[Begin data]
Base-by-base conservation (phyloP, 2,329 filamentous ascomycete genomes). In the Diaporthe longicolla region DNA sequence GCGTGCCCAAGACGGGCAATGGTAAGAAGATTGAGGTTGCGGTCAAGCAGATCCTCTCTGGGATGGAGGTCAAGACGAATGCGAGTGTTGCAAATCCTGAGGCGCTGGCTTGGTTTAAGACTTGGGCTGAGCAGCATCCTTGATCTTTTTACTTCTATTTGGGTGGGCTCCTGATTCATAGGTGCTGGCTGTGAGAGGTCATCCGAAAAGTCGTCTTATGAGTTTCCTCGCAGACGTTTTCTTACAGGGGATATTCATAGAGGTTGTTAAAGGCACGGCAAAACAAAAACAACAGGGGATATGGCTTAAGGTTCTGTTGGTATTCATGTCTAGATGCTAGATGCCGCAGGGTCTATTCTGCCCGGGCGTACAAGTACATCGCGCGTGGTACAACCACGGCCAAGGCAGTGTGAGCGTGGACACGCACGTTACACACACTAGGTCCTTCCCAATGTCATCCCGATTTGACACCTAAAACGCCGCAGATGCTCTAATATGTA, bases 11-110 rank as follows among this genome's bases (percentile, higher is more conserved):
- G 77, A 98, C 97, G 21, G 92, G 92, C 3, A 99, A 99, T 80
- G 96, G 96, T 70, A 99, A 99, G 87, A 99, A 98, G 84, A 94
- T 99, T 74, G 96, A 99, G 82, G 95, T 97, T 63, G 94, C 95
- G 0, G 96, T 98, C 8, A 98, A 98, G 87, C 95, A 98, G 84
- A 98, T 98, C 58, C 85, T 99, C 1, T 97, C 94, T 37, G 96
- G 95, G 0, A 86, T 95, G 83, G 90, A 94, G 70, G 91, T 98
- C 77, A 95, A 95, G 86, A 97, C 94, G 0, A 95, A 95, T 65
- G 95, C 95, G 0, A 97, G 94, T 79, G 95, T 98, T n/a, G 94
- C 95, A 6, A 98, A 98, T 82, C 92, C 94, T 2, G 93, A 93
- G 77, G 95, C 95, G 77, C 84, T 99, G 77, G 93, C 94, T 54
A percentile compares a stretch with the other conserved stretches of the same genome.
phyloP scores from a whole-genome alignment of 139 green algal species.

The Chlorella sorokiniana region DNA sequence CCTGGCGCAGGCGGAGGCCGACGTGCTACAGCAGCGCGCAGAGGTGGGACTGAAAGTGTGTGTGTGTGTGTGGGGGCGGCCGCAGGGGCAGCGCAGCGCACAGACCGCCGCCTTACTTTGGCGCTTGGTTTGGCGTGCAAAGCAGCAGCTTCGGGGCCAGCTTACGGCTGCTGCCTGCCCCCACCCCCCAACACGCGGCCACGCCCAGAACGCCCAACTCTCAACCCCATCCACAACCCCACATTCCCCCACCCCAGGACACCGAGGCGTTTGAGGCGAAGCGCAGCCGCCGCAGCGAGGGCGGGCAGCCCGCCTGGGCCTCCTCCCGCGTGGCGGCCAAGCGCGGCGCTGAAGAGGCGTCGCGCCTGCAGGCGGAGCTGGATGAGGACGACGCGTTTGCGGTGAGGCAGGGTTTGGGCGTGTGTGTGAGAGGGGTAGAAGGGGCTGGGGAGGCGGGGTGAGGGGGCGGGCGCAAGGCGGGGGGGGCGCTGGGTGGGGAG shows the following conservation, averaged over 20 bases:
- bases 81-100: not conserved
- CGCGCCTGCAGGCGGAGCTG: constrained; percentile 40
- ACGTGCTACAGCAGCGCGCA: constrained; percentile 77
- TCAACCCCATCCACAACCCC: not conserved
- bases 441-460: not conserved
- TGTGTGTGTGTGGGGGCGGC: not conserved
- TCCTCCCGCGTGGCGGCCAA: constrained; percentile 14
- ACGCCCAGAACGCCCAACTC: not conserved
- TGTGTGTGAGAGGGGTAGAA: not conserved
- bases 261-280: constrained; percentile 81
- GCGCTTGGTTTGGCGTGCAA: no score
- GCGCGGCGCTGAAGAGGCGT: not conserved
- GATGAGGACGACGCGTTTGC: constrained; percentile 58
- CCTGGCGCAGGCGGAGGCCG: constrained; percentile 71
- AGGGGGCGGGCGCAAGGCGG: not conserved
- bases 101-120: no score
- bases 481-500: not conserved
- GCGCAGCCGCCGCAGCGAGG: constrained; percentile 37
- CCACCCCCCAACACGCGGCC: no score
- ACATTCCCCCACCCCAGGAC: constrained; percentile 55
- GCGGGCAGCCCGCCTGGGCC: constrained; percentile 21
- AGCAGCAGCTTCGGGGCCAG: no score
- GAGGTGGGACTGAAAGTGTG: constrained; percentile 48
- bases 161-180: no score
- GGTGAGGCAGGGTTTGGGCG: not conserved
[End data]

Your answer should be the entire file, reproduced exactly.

Base-by-base conservation (phyloP, 2,329 filamentous ascomycete genomes). In the Diaporthe longicolla region DNA sequence GCGTGCCCAAGACGGGCAATGGTAAGAAGATTGAGGTTGCGGTCAAGCAGATCCTCTCTGGGATGGAGGTCAAGACGAATGCGAGTGTTGCAAATCCTGAGGCGCTGGCTTGGTTTAAGACTTGGGCTGAGCAGCATCCTTGATCTTTTTACTTCTATTTGGGTGGGCTCCTGATTCATAGGTGCTGGCTGTGAGAGGTCATCCGAAAAGTCGTCTTATGAGTTTCCTCGCAGACGTTTTCTTACAGGGGATATTCATAGAGGTTGTTAAAGGCACGGCAAAACAAAAACAACAGGGGATATGGCTTAAGGTTCTGTTGGTATTCATGTCTAGATGCTAGATGCCGCAGGGTCTATTCTGCCCGGGCGTACAAGTACATCGCGCGTGGTACAACCACGGCCAAGGCAGTGTGAGCGTGGACACGCACGTTACACACACTAGGTCCTTCCCAATGTCATCCCGATTTGACACCTAAAACGCCGCAGATGCTCTAATATGTA, bases 11-110 rank as follows among this genome's bases (percentile, higher is more conserved):
- G 77, A 98, C 97, G 21, G 92, G 92, C 3, A 99, A 99, T 80
- G 96, G 96, T 70, A 99, A 99, G 87, A 99, A 98, G 84, A 94
- T 99, T 74, G 96, A 99, G 82, G 95, T 97, T 63, G 94, C 95
- G 0, G 96, T 98, C 8, A 98, A 98, G 87, C 95, A 98, G 84
- A 98, T 98, C 58, C 85, T 99, C 1, T 97, C 94, T 37, G 96
- G 95, G 0, A 86, T 95, G 83, G 90, A 94, G 70, G 91, T 98
- C 77, A 95, A 95, G 86, A 97, C 94, G 0, A 95, A 95, T 65
- G 95, C 95, G 0, A 97, G 94, T 79, G 95, T 98, T n/a, G 94
- C 95, A 6, A 98, A 98, T 82, C 92, C 94, T 2, G 93, A 93
- G 77, G 95, C 95, G 77, C 84, T 99, G 77, G 93, C 94, T 54
A percentile compares a stretch with the other conserved stretches of the same genome.
phyloP scores from a whole-genome alignment of 139 green algal species.

The Chlorella sorokiniana region DNA sequence CCTGGCGCAGGCGGAGGCCGACGTGCTACAGCAGCGCGCAGAGGTGGGACTGAAAGTGTGTGTGTGTGTGTGGGGGCGGCCGCAGGGGCAGCGCAGCGCACAGACCGCCGCCTTACTTTGGCGCTTGGTTTGGCGTGCAAAGCAGCAGCTTCGGGGCCAGCTTACGGCTGCTGCCTGCCCCCACCCCCCAACACGCGGCCACGCCCAGAACGCCCAACTCTCAACCCCATCCACAACCCCACATTCCCCCACCCCAGGACACCGAGGCGTTTGAGGCGAAGCGCAGCCGCCGCAGCGAGGGCGGGCAGCCCGCCTGGGCCTCCTCCCGCGTGGCGGCCAAGCGCGGCGCTGAAGAGGCGTCGCGCCTGCAGGCGGAGCTGGATGAGGACGACGCGTTTGCGGTGAGGCAGGGTTTGGGCGTGTGTGTGAGAGGGGTAGAAGGGGCTGGGGAGGCGGGGTGAGGGGGCGGGCGCAAGGCGGGGGGGGCGCTGGGTGGGGAG shows the following conservation, averaged over 20 bases:
- bases 81-100: not conserved
- CGCGCCTGCAGGCGGAGCTG: constrained; percentile 40
- ACGTGCTACAGCAGCGCGCA: constrained; percentile 77
- TCAACCCCATCCACAACCCC: not conserved
- bases 441-460: not conserved
- TGTGTGTGTGTGGGGGCGGC: not conserved
- TCCTCCCGCGTGGCGGCCAA: constrained; percentile 14
- ACGCCCAGAACGCCCAACTC: not conserved
- TGTGTGTGAGAGGGGTAGAA: not conserved
- bases 261-280: constrained; percentile 81
- GCGCTTGGTTTGGCGTGCAA: no score
- GCGCGGCGCTGAAGAGGCGT: not conserved
- GATGAGGACGACGCGTTTGC: constrained; percentile 58
- CCTGGCGCAGGCGGAGGCCG: constrained; percentile 71
- AGGGGGCGGGCGCAAGGCGG: not conserved
- bases 101-120: no score
- bases 481-500: not conserved
- GCGCAGCCGCCGCAGCGAGG: constrained; percentile 37
- CCACCCCCCAACACGCGGCC: no score
- ACATTCCCCCACCCCAGGAC: constrained; percentile 55
- GCGGGCAGCCCGCCTGGGCC: constrained; percentile 21
- AGCAGCAGCTTCGGGGCCAG: no score
- GAGGTGGGACTGAAAGTGTG: constrained; percentile 48
- bases 161-180: no score
- GGTGAGGCAGGGTTTGGGCG: not conserved